I remember the event because of something I heard during a college lecture. According to an employee of the East India Company and member of the mission who recorded the journey, Macartney despite his obstinance apparently tripped and banged his head while approaching the emperor, who then graciously accepted the Englishman’s submission, though he refused his demands.

The failure of the mission has been described by scholars as a missed opportunity for China to accomodate the West, a political stumble by Beijing – not Macartney – that would lead to nearly two centuries of chaos and instability that China is now looking to put behind istelf. Now it’s America that is indebted to Beijing.

Obama has called hismelf America’s first “Pacific President,” and if his recent trip through Asia demonstrates anything, it’s that he’s learned to speak Asia’s language. Besides the bow, he’s drawn fire for backing off on pressing China over its human rights situation, something his critics have described in words akin to the president knocking his head on the floor before Beijing. Or bowing low.

In truth, as this piece in the Asia Times points out, Obama’s outward show of “deference” is no mere sign of weakness, it is not fueled by an apoligist approach to foreign relations. It is a genuine display of respect that allows the wheels of diplomacy to turn all the more smoothly and reflects a measure of confidence that America does not diminish itself simply by acknowledging its opponents.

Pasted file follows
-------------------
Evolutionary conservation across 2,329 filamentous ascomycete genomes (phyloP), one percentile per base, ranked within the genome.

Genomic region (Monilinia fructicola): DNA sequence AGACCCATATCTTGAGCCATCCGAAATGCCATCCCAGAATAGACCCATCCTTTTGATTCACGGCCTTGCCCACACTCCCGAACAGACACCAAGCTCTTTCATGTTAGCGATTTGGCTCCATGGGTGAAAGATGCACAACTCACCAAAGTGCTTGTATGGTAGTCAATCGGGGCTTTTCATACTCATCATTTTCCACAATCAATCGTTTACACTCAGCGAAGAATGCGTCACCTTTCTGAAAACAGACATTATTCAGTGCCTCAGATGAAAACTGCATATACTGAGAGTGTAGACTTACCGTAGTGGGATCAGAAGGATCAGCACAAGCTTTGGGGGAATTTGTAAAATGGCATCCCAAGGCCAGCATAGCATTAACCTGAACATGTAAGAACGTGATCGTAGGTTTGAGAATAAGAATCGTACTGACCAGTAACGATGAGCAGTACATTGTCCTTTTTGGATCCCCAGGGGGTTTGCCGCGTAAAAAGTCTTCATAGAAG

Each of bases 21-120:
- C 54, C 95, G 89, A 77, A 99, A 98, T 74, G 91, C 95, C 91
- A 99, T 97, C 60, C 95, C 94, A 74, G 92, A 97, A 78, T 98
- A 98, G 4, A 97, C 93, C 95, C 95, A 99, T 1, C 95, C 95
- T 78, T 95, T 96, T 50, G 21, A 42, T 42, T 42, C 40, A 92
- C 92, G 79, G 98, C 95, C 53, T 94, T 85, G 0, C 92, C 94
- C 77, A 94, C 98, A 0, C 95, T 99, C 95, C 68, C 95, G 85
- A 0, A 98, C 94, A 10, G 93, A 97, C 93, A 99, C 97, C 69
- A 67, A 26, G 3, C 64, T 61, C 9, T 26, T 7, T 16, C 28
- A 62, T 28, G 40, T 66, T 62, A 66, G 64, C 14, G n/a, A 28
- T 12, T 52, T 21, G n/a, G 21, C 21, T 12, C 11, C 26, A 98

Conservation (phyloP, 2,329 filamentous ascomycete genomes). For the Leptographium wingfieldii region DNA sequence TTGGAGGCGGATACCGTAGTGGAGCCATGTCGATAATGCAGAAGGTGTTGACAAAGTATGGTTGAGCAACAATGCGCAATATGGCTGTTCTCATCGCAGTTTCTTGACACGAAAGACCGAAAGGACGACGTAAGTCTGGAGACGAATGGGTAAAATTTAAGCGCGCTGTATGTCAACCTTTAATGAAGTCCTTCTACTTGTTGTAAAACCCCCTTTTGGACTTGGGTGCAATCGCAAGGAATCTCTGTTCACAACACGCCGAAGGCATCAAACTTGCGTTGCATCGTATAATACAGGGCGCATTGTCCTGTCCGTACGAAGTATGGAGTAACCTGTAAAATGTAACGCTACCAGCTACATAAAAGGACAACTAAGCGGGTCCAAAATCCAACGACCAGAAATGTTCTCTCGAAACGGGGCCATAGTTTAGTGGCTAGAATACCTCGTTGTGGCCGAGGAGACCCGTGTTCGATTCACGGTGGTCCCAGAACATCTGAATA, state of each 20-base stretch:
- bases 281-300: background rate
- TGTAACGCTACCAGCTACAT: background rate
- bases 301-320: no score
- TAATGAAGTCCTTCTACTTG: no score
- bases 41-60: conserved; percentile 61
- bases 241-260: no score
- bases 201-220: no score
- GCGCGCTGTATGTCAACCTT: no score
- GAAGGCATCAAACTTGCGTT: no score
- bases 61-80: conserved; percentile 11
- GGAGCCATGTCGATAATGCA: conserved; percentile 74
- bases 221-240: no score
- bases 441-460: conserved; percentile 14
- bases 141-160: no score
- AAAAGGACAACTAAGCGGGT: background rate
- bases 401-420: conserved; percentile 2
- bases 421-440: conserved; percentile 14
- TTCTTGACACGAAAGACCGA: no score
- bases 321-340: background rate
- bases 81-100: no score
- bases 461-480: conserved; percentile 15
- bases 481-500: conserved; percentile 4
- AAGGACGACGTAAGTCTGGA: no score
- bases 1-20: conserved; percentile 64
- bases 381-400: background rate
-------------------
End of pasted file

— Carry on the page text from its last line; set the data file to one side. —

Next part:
In David Halberstam’s last book on the Korean War, he quotes a converstaion that Mao Zedong is said to have had with Zhou Enlai regarding the commander of U.S. forces, Gen. MAcArthur.

“What kind of man is he,” Mao asks. “Arrogant,” comes the reply, at which point Mao smiles and says, “Good, an arrogant man is easy to defeat.” That war still hasn’t ended.

Made in China

Went to the local E-mart a few nights ago. Standing around with my son while my wife finished the shopping we both got sucked into staring at a nearby flat-panel TV screen showing Madagascar 2. “Wow, look at that quality, and the price… but what the hell is a Haier?” The sales woman told us it was the latest model out of China, a big hit in Europe. Always wary of sales pitches I chose not to believe her spiel, assuming it was likely some no-name knock off.

This from Reuters:

Korea also faces stiff competition to hang onto its edge in sophisticated manufacturing from China itself. In electronics, Haier and Hisense have developed wide product lines while automakers from BYD to Geely have started to attract attention overseas.